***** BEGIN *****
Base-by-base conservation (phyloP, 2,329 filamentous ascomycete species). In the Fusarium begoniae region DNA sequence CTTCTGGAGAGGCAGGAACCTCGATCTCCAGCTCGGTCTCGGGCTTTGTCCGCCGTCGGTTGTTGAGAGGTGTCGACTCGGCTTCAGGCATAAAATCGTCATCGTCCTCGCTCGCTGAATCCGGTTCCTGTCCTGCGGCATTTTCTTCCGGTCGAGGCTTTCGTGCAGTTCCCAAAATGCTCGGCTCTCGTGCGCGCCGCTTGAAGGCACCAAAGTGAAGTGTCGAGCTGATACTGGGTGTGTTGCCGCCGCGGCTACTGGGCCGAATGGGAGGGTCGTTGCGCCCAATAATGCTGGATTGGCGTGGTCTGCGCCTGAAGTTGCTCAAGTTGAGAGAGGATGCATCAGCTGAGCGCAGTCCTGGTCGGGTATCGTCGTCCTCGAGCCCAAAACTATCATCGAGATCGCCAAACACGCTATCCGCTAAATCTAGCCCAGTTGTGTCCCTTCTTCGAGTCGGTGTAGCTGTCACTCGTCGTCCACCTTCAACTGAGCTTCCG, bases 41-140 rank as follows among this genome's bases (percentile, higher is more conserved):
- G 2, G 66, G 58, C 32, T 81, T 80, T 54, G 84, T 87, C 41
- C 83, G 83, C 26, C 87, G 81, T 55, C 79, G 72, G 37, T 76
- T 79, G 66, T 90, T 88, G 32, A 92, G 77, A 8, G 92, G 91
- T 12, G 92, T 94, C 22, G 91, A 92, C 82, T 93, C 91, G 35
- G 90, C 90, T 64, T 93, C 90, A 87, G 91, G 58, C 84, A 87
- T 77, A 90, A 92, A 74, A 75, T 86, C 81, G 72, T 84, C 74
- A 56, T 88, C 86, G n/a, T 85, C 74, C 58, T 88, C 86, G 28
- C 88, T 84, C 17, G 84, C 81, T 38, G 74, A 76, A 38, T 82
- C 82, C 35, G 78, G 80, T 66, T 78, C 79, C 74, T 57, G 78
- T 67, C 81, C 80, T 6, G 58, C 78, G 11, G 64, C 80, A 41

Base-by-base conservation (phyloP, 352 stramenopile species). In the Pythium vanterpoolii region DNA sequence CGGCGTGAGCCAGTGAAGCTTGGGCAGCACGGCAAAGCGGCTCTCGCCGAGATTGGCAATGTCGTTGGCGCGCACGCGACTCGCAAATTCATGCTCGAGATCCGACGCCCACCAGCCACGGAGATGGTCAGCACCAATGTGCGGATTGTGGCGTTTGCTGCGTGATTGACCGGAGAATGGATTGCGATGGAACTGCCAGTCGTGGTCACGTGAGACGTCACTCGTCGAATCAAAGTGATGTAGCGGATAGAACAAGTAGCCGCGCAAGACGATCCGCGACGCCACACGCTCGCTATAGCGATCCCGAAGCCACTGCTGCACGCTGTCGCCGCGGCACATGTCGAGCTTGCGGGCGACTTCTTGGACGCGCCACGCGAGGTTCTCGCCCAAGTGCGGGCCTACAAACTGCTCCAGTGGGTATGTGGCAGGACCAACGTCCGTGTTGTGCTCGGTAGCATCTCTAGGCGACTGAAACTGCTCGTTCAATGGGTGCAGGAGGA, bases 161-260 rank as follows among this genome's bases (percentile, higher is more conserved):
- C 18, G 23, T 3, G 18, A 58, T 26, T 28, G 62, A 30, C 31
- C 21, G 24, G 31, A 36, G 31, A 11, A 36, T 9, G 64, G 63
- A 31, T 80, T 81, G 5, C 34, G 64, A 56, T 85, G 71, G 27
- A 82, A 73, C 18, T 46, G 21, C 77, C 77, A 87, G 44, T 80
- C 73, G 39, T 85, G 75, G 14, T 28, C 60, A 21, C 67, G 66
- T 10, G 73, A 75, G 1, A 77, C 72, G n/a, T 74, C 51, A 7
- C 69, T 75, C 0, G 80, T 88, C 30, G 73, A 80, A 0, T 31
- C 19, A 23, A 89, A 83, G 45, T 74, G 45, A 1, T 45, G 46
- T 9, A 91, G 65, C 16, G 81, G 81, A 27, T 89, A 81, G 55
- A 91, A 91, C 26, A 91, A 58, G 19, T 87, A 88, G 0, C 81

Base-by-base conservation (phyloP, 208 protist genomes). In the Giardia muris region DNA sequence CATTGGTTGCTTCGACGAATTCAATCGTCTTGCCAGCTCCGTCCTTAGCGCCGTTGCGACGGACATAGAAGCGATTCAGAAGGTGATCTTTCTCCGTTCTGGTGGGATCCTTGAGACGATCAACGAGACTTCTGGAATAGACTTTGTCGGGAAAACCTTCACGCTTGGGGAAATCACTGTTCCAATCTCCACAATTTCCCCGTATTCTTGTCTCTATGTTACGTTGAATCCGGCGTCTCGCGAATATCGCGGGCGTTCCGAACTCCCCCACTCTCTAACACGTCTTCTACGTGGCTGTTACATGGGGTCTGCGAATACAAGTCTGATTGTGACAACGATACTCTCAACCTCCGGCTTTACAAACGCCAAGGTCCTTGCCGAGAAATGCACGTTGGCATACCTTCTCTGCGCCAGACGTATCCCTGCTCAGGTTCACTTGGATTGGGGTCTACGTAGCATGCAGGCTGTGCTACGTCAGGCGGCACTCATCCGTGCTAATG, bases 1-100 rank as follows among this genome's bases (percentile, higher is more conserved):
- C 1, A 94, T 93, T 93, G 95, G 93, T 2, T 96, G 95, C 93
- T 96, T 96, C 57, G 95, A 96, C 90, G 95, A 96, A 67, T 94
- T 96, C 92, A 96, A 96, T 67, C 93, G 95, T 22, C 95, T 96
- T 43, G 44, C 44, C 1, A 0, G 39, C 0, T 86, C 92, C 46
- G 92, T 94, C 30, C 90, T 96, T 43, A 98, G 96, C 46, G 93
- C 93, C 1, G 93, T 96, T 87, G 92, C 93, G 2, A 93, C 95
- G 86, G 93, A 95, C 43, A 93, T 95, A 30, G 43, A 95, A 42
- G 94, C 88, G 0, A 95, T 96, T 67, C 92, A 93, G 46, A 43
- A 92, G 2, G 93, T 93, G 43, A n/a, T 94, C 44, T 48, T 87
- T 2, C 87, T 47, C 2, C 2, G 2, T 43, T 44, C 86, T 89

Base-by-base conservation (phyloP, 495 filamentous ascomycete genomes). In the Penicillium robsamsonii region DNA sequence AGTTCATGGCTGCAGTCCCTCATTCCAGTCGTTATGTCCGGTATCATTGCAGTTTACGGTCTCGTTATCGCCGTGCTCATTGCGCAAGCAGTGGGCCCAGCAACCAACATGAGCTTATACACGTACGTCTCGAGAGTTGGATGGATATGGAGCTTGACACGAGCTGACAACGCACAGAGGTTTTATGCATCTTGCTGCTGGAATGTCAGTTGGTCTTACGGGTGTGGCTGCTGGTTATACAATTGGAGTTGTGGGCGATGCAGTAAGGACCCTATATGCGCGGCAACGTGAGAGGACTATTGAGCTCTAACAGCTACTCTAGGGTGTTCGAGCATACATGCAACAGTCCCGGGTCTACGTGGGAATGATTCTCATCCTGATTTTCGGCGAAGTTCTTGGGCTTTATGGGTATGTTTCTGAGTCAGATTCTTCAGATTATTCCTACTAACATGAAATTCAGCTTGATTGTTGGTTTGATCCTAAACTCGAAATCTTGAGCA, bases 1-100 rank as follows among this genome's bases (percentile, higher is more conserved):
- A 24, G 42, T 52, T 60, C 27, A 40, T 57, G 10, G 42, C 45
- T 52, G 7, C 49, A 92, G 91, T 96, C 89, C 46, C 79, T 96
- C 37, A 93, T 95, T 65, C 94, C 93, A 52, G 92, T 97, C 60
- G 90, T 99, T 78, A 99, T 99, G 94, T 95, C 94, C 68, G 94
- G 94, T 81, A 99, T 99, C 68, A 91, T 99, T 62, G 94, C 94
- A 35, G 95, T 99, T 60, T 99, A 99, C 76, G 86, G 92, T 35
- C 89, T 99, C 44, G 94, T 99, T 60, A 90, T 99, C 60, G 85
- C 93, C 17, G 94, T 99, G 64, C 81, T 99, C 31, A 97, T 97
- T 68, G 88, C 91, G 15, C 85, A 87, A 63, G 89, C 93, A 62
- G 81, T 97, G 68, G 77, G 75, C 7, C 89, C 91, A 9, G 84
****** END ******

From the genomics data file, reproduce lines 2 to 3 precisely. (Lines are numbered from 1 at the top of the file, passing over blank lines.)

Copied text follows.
- G 2, G 66, G 58, C 32, T 81, T 80, T 54, G 84, T 87, C 41
- C 83, G 83, C 26, C 87, G 81, T 55, C 79, G 72, G 37, T 76